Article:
Views of traditional farming in rural France are bound up with family values which keep women in a subordinate role, according to Lise Saugeres of the Rural Geography Studies Group.
Ms Saugeres, a research student in Manchester Metropolitan University's department of environmental and geographical sciences, has been carrying out research among farming families in Rignac, a market town in the south of France, which was largely unmechanised until the late 1950s. She found young men and women had significantly different views of modern farm women.
The men saw the farmer of the past as having had a natural affinity for manual work on the land, and felt mechanisation had forced modern farmers to turn into business managers. But farmers' wives were seen as having worked the land, not because they had a close connection with it, but because their role was to support their husbands.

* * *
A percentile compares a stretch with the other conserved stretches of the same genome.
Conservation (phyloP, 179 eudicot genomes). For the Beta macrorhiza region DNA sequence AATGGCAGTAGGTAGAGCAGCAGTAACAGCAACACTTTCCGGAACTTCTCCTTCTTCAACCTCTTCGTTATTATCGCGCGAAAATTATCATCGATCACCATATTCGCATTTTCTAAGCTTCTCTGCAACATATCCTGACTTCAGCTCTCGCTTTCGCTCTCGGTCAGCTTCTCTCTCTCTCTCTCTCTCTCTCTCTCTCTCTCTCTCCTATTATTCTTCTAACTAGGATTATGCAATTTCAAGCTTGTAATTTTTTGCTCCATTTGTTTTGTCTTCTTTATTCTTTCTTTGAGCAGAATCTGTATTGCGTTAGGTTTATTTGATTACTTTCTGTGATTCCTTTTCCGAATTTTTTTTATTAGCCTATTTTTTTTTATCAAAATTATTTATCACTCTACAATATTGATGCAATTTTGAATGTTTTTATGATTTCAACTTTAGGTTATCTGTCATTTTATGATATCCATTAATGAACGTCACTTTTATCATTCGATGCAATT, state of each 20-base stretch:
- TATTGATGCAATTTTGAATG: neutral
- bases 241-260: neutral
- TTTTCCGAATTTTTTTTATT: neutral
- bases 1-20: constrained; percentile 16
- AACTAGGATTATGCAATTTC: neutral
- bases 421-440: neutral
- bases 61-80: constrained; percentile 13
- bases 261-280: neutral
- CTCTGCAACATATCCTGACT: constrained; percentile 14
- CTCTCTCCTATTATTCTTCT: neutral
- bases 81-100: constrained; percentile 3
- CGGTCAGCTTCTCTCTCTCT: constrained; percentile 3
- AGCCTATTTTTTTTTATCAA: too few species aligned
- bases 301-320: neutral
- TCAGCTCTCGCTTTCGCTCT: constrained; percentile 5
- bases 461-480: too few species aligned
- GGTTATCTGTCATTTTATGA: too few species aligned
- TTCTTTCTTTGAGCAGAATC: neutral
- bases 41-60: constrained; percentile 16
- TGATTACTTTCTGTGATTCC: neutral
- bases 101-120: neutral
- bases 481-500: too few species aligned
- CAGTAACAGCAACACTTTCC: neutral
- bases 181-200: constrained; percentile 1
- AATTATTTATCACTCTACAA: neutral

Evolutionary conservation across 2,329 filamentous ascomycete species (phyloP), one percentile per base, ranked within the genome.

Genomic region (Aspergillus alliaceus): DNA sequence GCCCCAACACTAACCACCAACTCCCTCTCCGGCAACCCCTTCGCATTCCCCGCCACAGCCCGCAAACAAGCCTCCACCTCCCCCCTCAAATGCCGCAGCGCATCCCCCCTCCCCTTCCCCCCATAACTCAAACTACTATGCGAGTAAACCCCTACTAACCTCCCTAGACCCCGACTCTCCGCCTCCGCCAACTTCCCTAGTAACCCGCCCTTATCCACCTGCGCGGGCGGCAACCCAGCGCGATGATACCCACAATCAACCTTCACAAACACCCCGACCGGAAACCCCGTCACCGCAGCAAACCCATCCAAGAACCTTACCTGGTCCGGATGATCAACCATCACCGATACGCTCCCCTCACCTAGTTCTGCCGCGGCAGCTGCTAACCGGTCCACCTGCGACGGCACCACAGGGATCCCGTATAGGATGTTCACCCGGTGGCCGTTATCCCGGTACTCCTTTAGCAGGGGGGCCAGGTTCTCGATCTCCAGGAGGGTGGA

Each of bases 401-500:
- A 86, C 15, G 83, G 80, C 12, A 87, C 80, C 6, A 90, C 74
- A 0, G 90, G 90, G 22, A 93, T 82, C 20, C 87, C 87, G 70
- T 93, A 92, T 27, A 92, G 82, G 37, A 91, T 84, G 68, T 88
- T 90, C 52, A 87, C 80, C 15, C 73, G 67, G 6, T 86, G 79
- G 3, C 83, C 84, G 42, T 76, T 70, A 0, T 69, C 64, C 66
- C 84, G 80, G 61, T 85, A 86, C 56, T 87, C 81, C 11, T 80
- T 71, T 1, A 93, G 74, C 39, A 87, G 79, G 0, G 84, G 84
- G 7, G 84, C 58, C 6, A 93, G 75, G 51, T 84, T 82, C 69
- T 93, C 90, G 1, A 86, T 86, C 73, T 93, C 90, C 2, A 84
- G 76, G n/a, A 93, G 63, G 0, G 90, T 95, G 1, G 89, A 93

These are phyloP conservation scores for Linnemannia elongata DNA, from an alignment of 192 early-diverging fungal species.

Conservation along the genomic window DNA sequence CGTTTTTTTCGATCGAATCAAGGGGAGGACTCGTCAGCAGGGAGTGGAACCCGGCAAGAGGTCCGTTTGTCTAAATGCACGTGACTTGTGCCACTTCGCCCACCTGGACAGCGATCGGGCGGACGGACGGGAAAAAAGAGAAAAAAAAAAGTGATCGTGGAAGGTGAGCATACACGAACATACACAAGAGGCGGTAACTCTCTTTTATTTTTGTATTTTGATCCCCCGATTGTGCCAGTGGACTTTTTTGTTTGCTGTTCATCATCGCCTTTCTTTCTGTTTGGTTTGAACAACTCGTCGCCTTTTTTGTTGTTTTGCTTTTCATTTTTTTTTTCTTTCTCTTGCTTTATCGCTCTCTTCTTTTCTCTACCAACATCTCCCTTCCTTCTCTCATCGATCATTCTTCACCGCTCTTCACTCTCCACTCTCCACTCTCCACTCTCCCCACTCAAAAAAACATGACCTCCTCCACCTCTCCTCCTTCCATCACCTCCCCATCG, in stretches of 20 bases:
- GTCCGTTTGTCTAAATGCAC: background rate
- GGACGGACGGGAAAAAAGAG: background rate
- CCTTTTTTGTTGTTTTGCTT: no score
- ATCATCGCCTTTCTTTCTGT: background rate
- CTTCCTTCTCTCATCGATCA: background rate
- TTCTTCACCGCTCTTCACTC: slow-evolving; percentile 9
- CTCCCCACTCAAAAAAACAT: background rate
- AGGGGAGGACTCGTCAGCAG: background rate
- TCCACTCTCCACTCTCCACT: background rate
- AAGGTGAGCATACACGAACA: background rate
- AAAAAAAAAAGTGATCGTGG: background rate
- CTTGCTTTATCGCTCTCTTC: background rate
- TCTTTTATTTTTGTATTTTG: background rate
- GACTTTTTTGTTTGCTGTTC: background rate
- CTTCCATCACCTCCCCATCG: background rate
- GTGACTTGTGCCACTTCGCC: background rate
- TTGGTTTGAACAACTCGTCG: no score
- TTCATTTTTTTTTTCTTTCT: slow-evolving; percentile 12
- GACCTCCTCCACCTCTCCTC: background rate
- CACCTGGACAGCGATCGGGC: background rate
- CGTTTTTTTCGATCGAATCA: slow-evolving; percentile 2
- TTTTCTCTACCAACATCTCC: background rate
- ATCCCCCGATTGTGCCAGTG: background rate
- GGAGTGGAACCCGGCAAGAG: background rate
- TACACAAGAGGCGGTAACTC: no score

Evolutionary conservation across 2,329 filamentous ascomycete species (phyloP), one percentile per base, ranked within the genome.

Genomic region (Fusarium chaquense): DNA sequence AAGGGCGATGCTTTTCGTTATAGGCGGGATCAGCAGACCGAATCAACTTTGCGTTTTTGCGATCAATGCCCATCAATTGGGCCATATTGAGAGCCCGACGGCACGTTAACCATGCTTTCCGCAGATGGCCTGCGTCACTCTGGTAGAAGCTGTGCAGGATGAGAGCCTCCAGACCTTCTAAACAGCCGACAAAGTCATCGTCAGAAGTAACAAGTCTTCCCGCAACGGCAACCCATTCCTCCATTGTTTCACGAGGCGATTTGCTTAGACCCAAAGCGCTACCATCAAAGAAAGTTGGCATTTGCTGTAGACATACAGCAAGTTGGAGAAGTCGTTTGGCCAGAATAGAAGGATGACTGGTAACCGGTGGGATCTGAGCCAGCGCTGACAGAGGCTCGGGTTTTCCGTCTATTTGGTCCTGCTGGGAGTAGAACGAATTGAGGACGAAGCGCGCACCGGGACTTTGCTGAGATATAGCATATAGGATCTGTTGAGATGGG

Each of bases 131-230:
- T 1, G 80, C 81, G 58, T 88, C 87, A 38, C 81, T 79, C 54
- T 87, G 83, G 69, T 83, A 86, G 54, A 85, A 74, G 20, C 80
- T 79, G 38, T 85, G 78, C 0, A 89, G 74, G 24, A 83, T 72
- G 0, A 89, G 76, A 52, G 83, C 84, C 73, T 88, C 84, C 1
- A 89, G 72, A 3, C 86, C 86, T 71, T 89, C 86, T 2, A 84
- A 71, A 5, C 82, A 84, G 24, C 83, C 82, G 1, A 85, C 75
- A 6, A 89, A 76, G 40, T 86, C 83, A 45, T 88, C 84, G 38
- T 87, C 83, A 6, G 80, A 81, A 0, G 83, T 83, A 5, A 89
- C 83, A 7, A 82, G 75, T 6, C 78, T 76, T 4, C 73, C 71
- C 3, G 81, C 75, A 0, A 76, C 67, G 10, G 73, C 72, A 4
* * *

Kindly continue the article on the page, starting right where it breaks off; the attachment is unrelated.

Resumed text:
Men and older women idealised the traditional peasant family as everyone living in harmony, and accused farmers' wives who now work outside the farm of breaking down family ties. The men tended to explain the increasing numbers of women working away from the farm as an economic necessity. When asked if there might be another reason, a few said modern women wanted to have their own jobs, but Ms Saugeres said it was clear they did not understand why.
But young women who worked outside the farm said they felt the need to have a profession, while most of those who continued to work on the farm wanted their own area of responsibility.